An alternative to the mundane
Published on June 7th, 2018
Time is tight, people are soft, boats aren’t seaworthy. Offshore adventure has been traded for windward-leewards (yawn!). Who can still remember the excitement of the SORC, Admiral’s Cup, or Kenwood Cup? Good times!
Seeking to instill an alternative to the mundane is the California Offshore Race Week, which unlike most of the pretenders on the calendar, is a full week of adventure. When did a three-day regatta become a ‘race week’? People, you don’t get to include the recovery time…
Dave MacEwen and his team on the Santa Cruz 52 Lucky Duck have participated in every edition of California Offshore Race Week since its inception three years ago. The concept connected three existing offshore races, and while he’d done well in various legs in the past, this year his team put the whole package together.
Lucky Duck won the Spinnaker Cup, had a very close 2nd in the Coastal Cup and won Division and was 3rd overall in the SoCal 300. The cherry on top was to take the Division AND Overall in the CORW cumulative points spread.
It was a tough, grueling 8-day schedule that began in San Francisco and ended in San Diego, with stops in Monterey and Santa Barbara. Erik Simonson caught up with Dave and got some insights to the week and how things went down…
It was a little tricky getting out of the gate, for everyone. We had to play some shifts to get out but had great local knowledge with Pete McCormick, Zac Schramm, and Robin Jeffers just to get out and clear. The breeze picked up on way out and we cut it close to Seal Rocks then worked our way outside the fleet looking for better breeze and clear air.
We set the A2 just off Montara and carried that down to Ano Nuevo with Horizon on our port hip the whole way. If I recall right, we then peeled to our A2.5 and hugged the beach to get some of that compression pressure before working outside a bit to carry the kite across Monterey Bay. Horizon was on our starboard hip most of the way across the bay before we gybed in towards the finish.
We got lucky and got in before the shutdown, but my heart goes out to the smaller boats like Outsider and Don’t Panic that went from planning mode to displacement mode at the end.
Great party and awards at the Monterey Peninsula Yacht Club – kudos to the staff and volunteers for another job well done!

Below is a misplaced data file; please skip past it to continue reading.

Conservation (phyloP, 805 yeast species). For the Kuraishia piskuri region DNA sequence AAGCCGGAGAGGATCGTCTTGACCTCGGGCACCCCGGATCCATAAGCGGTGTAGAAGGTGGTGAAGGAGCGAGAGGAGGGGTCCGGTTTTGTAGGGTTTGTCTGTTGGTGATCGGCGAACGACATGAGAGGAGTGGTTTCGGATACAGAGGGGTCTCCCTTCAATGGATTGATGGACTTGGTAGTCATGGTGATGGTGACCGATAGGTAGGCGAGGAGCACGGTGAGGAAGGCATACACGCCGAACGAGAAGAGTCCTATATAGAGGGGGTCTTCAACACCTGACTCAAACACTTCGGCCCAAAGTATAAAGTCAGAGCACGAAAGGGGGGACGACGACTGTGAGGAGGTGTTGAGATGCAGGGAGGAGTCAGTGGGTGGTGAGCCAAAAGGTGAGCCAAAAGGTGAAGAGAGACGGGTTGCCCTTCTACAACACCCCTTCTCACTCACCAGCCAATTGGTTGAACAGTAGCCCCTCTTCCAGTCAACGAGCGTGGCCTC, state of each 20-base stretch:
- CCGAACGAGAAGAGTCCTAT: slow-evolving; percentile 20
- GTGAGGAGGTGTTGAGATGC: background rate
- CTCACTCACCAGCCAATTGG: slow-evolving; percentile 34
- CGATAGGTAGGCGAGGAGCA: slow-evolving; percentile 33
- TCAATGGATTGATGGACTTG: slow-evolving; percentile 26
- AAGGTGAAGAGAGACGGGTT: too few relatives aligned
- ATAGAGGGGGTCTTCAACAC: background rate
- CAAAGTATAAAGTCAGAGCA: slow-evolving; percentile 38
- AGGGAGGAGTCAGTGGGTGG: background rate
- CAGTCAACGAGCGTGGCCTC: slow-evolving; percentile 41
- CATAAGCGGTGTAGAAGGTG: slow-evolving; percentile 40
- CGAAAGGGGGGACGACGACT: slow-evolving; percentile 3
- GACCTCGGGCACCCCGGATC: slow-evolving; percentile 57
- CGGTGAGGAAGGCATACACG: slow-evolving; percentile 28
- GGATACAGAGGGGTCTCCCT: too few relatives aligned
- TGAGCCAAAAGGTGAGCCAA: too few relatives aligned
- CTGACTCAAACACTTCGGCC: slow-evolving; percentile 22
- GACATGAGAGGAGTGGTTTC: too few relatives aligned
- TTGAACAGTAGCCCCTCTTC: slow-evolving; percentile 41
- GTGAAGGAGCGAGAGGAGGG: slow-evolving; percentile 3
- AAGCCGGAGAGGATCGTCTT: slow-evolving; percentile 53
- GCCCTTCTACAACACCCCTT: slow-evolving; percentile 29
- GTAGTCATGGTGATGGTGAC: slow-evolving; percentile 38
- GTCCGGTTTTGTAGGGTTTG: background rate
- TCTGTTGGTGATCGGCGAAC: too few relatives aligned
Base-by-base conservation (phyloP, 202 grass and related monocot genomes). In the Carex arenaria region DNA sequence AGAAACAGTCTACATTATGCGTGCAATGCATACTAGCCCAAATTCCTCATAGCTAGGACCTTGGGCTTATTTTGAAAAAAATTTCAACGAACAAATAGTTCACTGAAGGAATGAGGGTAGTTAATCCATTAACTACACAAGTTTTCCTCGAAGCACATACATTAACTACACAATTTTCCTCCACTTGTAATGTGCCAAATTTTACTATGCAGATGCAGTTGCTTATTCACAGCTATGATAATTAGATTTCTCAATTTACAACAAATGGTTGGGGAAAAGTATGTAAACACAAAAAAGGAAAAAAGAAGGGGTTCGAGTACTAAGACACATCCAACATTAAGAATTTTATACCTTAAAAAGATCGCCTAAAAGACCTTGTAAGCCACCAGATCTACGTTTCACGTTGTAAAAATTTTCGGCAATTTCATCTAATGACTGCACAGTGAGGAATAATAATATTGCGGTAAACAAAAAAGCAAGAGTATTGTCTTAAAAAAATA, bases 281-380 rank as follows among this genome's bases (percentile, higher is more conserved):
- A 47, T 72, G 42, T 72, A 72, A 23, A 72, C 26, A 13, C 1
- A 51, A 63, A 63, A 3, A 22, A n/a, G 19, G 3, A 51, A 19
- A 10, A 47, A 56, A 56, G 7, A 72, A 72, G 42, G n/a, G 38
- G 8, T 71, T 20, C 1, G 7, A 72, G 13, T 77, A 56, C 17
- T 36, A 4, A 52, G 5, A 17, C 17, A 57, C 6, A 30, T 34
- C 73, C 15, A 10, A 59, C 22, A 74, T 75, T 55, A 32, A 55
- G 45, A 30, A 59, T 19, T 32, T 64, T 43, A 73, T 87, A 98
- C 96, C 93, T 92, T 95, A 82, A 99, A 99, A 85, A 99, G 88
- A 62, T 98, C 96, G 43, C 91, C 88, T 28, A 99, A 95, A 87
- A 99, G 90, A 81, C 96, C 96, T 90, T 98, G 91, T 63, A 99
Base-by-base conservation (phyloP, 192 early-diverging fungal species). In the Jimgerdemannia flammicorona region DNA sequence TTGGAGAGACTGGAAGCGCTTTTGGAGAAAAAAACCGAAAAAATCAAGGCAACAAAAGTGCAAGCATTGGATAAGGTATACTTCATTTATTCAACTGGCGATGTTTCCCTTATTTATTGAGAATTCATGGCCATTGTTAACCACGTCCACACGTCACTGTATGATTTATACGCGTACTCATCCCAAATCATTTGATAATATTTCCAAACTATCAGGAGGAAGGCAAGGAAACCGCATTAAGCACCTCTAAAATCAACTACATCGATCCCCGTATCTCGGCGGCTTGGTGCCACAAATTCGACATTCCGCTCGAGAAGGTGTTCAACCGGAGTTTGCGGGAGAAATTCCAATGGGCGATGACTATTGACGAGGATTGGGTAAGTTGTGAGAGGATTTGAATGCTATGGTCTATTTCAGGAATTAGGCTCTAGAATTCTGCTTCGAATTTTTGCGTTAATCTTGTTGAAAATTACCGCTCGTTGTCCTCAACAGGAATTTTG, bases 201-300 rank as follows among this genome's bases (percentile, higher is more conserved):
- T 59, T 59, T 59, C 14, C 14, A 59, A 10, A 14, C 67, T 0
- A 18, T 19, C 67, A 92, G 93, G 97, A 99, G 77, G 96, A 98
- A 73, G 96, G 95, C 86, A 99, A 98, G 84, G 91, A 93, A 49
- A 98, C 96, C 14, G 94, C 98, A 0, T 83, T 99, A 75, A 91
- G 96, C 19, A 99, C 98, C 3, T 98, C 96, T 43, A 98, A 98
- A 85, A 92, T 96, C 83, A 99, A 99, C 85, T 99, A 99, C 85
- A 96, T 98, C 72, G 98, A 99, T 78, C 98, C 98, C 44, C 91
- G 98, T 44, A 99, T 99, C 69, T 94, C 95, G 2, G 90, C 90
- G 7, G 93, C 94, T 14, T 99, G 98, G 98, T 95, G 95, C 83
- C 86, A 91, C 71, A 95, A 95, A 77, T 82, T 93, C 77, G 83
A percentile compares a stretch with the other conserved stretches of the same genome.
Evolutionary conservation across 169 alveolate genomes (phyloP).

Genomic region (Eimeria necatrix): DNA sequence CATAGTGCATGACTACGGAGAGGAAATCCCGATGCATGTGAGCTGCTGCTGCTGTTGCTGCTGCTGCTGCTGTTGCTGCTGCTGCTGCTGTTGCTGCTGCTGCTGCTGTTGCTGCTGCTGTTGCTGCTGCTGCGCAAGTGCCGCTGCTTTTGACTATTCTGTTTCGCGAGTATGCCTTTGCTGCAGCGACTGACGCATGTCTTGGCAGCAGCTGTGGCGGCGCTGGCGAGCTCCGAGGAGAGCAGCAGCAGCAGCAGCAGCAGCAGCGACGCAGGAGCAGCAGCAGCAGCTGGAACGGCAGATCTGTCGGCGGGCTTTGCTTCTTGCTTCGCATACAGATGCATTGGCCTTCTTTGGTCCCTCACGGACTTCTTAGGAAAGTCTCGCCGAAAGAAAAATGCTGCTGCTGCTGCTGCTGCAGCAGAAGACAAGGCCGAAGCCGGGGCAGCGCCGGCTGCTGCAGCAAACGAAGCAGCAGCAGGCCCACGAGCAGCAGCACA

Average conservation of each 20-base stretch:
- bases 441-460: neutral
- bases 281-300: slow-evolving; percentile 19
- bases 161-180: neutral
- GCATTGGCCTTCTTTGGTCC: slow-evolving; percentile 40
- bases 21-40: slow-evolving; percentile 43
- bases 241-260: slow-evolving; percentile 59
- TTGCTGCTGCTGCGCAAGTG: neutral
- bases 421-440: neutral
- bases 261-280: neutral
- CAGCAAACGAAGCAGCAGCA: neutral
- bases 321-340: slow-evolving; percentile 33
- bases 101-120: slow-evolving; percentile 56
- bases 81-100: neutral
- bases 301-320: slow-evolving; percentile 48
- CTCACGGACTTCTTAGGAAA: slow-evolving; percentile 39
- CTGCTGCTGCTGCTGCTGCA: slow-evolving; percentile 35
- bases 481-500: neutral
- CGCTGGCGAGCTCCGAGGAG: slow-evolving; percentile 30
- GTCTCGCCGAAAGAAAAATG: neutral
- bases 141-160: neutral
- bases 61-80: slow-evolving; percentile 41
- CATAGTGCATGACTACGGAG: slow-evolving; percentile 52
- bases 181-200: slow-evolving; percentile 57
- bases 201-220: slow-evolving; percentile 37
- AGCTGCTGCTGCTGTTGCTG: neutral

We had pretty good wind at the start, it had filled in pretty much to the starting line. We had a slight advantage with the local knowledge by heading in to the left towards Cannery Row as you get headed at first but then get lifted right up to the mark. It started honking pretty good, lots of boat flying their #3 jibs until we got to the corner where the southerly took over.
So, we were beating down the Big Sur coast and then it almost completely died. It wasn’t really clear whether to go in or to go out. As it turns out, going outside proved the way to go as Oaxaca, Horizon and Hana Ho got to the wind first, with Oaxaca getting a nice jump on all of us. We all sailed due south for a few hours, then it was a question of when to head in.
We decided to go in towards Conception early and the other 3 stayed out and ended up sailing a much longer course while we cut the corner. We eventually converged in the Santa Barbara Channel before the wind shut off. And boy did it shut off.
We spent hours just going about a ½ knot. Then there was the current. At first it was going out (east to west) and we all suffered equally, then when it switched, the boats to the south got the better angle, and were sailing close hauled and making better time.
We ended up crossing the finish just ahead of Horizon but they beat us on corrected time. We had them by MILES for a while there, but they fought hard and clawed their way back, so I tip my hat to them!
The Santa Barbara Yacht Club hosts a mean Wednesday Night Beer Can Race, and we have participated in previous years, but we were too beat to participate this time so we just relaxed and enjoyed the show from shore!
The weather played out almost exactly as forecast. They try to start the boats at a time where they think boats can get to the sea breeze, and again, the local boats did the best job at that, like local boat Prevail got to the wind line ahead of all other boat in our class. Then it came on just as predicted.